LONG in denial about Punjab’s militancy problem, the PML-N appears to finally be waking up to the dangers in its home province.
On Wednesday, Interior Minister Nisar Ali Khan briefed the prime minister on steps taken under the National Action Plan against militant groups and extremists operating in Punjab and even the scant details offered to the media make for sober reading: 14,000 individuals hauled up for investigation; 341 allegedly involved in hate speech; 1,100 warned for misuse of loudspeakers; and 41 shops closed for distributing hate material.
Also read: 95 banned groups active in Punjab
Those numbers though surely represent only a fraction of the militancy and extremism in Punjab. Consider just a few factors: the population of Punjab is in the region of 100 million; the province has a vast mosque-madressah-social welfare network operated by multiple groups — some of them household names, others unheard of outside the sub-regions of Punjab; and virtually nothing has been done in over a decade to clamp down on extremist and militant outfits in the province.
That is perhaps why the number of proscribed groups operating in the province has soared to 95, according to the interior minister’s presentation to the prime minister on Wednesday.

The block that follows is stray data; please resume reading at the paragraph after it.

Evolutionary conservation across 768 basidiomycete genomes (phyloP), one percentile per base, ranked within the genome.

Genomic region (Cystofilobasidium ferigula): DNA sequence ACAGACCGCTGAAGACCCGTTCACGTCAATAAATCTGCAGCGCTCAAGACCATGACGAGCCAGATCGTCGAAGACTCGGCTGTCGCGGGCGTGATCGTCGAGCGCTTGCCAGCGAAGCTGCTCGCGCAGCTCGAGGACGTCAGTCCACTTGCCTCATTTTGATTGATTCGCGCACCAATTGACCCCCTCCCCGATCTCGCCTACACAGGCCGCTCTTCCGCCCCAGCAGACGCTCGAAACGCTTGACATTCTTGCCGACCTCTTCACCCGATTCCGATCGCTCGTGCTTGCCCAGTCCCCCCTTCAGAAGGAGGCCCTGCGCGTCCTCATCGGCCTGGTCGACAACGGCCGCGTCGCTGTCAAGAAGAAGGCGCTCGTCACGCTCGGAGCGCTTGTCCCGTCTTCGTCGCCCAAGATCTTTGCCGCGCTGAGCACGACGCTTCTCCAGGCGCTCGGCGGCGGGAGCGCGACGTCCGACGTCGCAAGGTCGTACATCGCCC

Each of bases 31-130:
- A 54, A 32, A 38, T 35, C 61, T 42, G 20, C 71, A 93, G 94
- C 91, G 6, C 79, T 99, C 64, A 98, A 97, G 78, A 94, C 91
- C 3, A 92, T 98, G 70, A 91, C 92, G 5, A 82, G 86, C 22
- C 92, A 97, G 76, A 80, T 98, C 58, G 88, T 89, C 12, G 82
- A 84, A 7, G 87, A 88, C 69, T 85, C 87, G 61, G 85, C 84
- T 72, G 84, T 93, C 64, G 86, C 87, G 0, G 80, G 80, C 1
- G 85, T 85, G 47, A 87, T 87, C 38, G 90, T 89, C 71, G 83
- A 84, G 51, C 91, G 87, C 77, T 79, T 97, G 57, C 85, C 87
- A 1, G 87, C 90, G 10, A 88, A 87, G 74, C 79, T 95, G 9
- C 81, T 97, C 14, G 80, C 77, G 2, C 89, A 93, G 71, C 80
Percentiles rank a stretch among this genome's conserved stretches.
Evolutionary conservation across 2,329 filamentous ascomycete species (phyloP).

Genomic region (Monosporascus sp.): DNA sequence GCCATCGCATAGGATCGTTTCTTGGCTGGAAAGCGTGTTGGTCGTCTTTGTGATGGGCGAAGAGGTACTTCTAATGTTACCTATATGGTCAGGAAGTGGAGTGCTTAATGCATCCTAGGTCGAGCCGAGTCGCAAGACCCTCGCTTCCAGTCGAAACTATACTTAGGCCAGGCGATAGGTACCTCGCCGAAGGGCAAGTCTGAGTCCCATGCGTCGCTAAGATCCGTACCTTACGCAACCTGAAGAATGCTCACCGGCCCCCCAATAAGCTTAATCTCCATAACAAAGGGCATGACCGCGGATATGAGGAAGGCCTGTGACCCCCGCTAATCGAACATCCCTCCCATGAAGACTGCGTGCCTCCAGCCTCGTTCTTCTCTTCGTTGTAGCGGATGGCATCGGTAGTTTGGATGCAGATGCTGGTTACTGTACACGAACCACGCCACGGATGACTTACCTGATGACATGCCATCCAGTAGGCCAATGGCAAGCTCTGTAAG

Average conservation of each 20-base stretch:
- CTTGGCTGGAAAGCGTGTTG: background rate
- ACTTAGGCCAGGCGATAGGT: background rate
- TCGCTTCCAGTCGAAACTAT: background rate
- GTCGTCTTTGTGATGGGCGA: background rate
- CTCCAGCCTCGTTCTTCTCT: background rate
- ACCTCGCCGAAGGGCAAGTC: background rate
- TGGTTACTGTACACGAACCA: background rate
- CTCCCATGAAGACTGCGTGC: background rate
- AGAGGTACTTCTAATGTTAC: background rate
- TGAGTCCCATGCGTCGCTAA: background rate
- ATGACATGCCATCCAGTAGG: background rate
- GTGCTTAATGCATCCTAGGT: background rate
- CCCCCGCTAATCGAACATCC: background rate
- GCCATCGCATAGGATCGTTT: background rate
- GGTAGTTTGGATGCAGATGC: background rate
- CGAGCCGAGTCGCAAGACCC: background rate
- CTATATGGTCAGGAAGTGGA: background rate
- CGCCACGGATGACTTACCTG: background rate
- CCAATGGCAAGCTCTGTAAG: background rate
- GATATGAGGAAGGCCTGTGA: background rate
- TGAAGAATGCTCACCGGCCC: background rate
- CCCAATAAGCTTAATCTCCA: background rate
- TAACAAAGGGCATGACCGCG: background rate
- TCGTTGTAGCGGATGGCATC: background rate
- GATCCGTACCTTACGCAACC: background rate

However, for all the attempts by the PML-N leadership to get serious about problems in its home province, the revelations by the interior minister indicate a continuing unwillingness to be as forthright as possible.
Statistics are important, but should not be a substitute for meaningful details. To begin with, which groups comprise the proscribed 95? That number is well above the nationally proscribed 72 groups that the interior ministry itself has listed, so which are the additional groups active in Punjab?
To expect the names of proscribed organisations to be shared is the bare minimum. Who are the leaders of these groups? Where do they operate? What is their reach? Who funds them? Which madressahs, mosques or religious networks are they tied to? What attacks have they carried out? And, perhaps most relevantly, what type of attacks are they suspected of planning?
Worryingly none of these details were provided. That would inevitably lead to speculation about the true identities of the individuals targeted and whether the state is simply indulging in a cover-up.
Consider that according to the interior minister’s own claim, of the 14,000 individuals rounded up in Punjab since the NAP implementation has begun, a mere 780 have had some form of preliminary charges drawn up against them. What about the rest?
Have they been wrongly scooped up? Where are they now? What about the hardcore terrorists and militants who do exist in Punjab — have they been allowed to slip out of the province undetected?
Encouraging as it is that the PML-N is willing to acknowledge a militancy problem in Punjab, defeating the militant threat will require a great deal more transparency and determination by the state.
Published in Dawn, January 16th, 2015